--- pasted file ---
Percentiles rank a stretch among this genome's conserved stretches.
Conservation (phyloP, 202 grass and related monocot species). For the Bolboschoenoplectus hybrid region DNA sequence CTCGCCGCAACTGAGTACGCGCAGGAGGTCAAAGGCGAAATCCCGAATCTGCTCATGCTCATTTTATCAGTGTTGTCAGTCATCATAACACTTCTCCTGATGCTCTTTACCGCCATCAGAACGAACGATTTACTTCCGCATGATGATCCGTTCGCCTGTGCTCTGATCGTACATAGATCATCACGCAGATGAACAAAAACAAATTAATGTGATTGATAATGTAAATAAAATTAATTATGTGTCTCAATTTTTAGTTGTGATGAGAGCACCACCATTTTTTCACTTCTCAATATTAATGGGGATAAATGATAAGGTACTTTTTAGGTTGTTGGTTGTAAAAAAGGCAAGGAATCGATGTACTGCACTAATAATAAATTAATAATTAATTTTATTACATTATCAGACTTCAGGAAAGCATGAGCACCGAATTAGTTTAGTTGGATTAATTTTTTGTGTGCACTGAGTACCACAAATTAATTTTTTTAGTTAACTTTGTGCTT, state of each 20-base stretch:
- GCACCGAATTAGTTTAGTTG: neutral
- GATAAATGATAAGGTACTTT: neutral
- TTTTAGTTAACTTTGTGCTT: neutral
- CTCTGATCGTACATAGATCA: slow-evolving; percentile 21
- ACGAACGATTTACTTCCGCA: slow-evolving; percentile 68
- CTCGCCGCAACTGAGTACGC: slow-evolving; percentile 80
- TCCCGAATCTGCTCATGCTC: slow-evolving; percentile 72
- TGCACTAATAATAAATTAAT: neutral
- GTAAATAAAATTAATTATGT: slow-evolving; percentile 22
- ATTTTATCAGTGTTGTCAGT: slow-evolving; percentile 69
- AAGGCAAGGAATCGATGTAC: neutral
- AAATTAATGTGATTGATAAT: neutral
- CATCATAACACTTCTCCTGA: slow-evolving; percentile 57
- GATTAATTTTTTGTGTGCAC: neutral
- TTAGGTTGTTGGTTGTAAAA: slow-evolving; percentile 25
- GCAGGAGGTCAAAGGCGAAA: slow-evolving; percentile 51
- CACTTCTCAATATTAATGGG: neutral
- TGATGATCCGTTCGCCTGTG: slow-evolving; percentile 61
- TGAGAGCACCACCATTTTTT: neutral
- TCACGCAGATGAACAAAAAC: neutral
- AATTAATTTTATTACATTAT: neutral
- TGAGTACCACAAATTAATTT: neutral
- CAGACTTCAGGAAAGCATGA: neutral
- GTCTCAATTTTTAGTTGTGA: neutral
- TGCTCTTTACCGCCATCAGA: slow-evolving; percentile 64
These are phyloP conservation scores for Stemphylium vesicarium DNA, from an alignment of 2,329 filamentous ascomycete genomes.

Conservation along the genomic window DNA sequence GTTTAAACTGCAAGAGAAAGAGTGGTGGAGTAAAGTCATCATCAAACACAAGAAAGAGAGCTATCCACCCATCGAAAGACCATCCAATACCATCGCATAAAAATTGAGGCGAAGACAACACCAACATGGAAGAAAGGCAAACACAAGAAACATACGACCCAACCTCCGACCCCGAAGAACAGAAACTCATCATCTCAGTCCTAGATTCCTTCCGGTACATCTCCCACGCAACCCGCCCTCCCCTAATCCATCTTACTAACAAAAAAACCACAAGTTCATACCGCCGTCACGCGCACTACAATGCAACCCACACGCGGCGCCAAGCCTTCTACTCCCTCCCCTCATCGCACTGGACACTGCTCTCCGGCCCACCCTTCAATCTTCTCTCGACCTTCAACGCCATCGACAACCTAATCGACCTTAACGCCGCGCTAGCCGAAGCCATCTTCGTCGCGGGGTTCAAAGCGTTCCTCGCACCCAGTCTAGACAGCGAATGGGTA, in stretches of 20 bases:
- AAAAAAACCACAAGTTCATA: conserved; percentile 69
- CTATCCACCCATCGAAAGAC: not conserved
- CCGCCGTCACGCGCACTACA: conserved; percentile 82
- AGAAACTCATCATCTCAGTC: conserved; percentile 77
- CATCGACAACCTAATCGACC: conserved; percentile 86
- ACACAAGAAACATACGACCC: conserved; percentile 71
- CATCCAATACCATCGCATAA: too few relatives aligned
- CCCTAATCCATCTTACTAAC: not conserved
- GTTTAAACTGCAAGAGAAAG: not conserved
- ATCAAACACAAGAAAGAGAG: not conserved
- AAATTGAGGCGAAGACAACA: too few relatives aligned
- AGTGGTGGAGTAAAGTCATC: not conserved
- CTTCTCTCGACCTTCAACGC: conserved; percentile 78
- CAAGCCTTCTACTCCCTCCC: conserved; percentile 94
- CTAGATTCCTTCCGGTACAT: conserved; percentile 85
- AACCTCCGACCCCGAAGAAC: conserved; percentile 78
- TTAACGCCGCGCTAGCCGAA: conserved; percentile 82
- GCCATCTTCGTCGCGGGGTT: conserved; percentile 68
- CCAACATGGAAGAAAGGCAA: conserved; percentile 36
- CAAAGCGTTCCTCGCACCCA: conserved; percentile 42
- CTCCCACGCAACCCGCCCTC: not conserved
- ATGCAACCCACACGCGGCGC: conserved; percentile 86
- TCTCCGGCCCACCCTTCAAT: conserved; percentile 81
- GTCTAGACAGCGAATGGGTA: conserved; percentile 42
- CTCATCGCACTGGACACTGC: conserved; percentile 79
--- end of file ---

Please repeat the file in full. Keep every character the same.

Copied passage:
Percentiles rank a stretch among this genome's conserved stretches.
Conservation (phyloP, 202 grass and related monocot species). For the Bolboschoenoplectus hybrid region DNA sequence CTCGCCGCAACTGAGTACGCGCAGGAGGTCAAAGGCGAAATCCCGAATCTGCTCATGCTCATTTTATCAGTGTTGTCAGTCATCATAACACTTCTCCTGATGCTCTTTACCGCCATCAGAACGAACGATTTACTTCCGCATGATGATCCGTTCGCCTGTGCTCTGATCGTACATAGATCATCACGCAGATGAACAAAAACAAATTAATGTGATTGATAATGTAAATAAAATTAATTATGTGTCTCAATTTTTAGTTGTGATGAGAGCACCACCATTTTTTCACTTCTCAATATTAATGGGGATAAATGATAAGGTACTTTTTAGGTTGTTGGTTGTAAAAAAGGCAAGGAATCGATGTACTGCACTAATAATAAATTAATAATTAATTTTATTACATTATCAGACTTCAGGAAAGCATGAGCACCGAATTAGTTTAGTTGGATTAATTTTTTGTGTGCACTGAGTACCACAAATTAATTTTTTTAGTTAACTTTGTGCTT, state of each 20-base stretch:
- GCACCGAATTAGTTTAGTTG: neutral
- GATAAATGATAAGGTACTTT: neutral
- TTTTAGTTAACTTTGTGCTT: neutral
- CTCTGATCGTACATAGATCA: slow-evolving; percentile 21
- ACGAACGATTTACTTCCGCA: slow-evolving; percentile 68
- CTCGCCGCAACTGAGTACGC: slow-evolving; percentile 80
- TCCCGAATCTGCTCATGCTC: slow-evolving; percentile 72
- TGCACTAATAATAAATTAAT: neutral
- GTAAATAAAATTAATTATGT: slow-evolving; percentile 22
- ATTTTATCAGTGTTGTCAGT: slow-evolving; percentile 69
- AAGGCAAGGAATCGATGTAC: neutral
- AAATTAATGTGATTGATAAT: neutral
- CATCATAACACTTCTCCTGA: slow-evolving; percentile 57
- GATTAATTTTTTGTGTGCAC: neutral
- TTAGGTTGTTGGTTGTAAAA: slow-evolving; percentile 25
- GCAGGAGGTCAAAGGCGAAA: slow-evolving; percentile 51
- CACTTCTCAATATTAATGGG: neutral
- TGATGATCCGTTCGCCTGTG: slow-evolving; percentile 61
- TGAGAGCACCACCATTTTTT: neutral
- TCACGCAGATGAACAAAAAC: neutral
- AATTAATTTTATTACATTAT: neutral
- TGAGTACCACAAATTAATTT: neutral
- CAGACTTCAGGAAAGCATGA: neutral
- GTCTCAATTTTTAGTTGTGA: neutral
- TGCTCTTTACCGCCATCAGA: slow-evolving; percentile 64
These are phyloP conservation scores for Stemphylium vesicarium DNA, from an alignment of 2,329 filamentous ascomycete genomes.

Conservation along the genomic window DNA sequence GTTTAAACTGCAAGAGAAAGAGTGGTGGAGTAAAGTCATCATCAAACACAAGAAAGAGAGCTATCCACCCATCGAAAGACCATCCAATACCATCGCATAAAAATTGAGGCGAAGACAACACCAACATGGAAGAAAGGCAAACACAAGAAACATACGACCCAACCTCCGACCCCGAAGAACAGAAACTCATCATCTCAGTCCTAGATTCCTTCCGGTACATCTCCCACGCAACCCGCCCTCCCCTAATCCATCTTACTAACAAAAAAACCACAAGTTCATACCGCCGTCACGCGCACTACAATGCAACCCACACGCGGCGCCAAGCCTTCTACTCCCTCCCCTCATCGCACTGGACACTGCTCTCCGGCCCACCCTTCAATCTTCTCTCGACCTTCAACGCCATCGACAACCTAATCGACCTTAACGCCGCGCTAGCCGAAGCCATCTTCGTCGCGGGGTTCAAAGCGTTCCTCGCACCCAGTCTAGACAGCGAATGGGTA, in stretches of 20 bases:
- AAAAAAACCACAAGTTCATA: conserved; percentile 69
- CTATCCACCCATCGAAAGAC: not conserved
- CCGCCGTCACGCGCACTACA: conserved; percentile 82
- AGAAACTCATCATCTCAGTC: conserved; percentile 77
- CATCGACAACCTAATCGACC: conserved; percentile 86
- ACACAAGAAACATACGACCC: conserved; percentile 71
- CATCCAATACCATCGCATAA: too few relatives aligned
- CCCTAATCCATCTTACTAAC: not conserved
- GTTTAAACTGCAAGAGAAAG: not conserved
- ATCAAACACAAGAAAGAGAG: not conserved
- AAATTGAGGCGAAGACAACA: too few relatives aligned
- AGTGGTGGAGTAAAGTCATC: not conserved
- CTTCTCTCGACCTTCAACGC: conserved; percentile 78
- CAAGCCTTCTACTCCCTCCC: conserved; percentile 94
- CTAGATTCCTTCCGGTACAT: conserved; percentile 85
- AACCTCCGACCCCGAAGAAC: conserved; percentile 78
- TTAACGCCGCGCTAGCCGAA: conserved; percentile 82
- GCCATCTTCGTCGCGGGGTT: conserved; percentile 68
- CCAACATGGAAGAAAGGCAA: conserved; percentile 36
- CAAAGCGTTCCTCGCACCCA: conserved; percentile 42
- CTCCCACGCAACCCGCCCTC: not conserved
- ATGCAACCCACACGCGGCGC: conserved; percentile 86
- TCTCCGGCCCACCCTTCAAT: conserved; percentile 81
- GTCTAGACAGCGAATGGGTA: conserved; percentile 42
- CTCATCGCACTGGACACTGC: conserved; percentile 79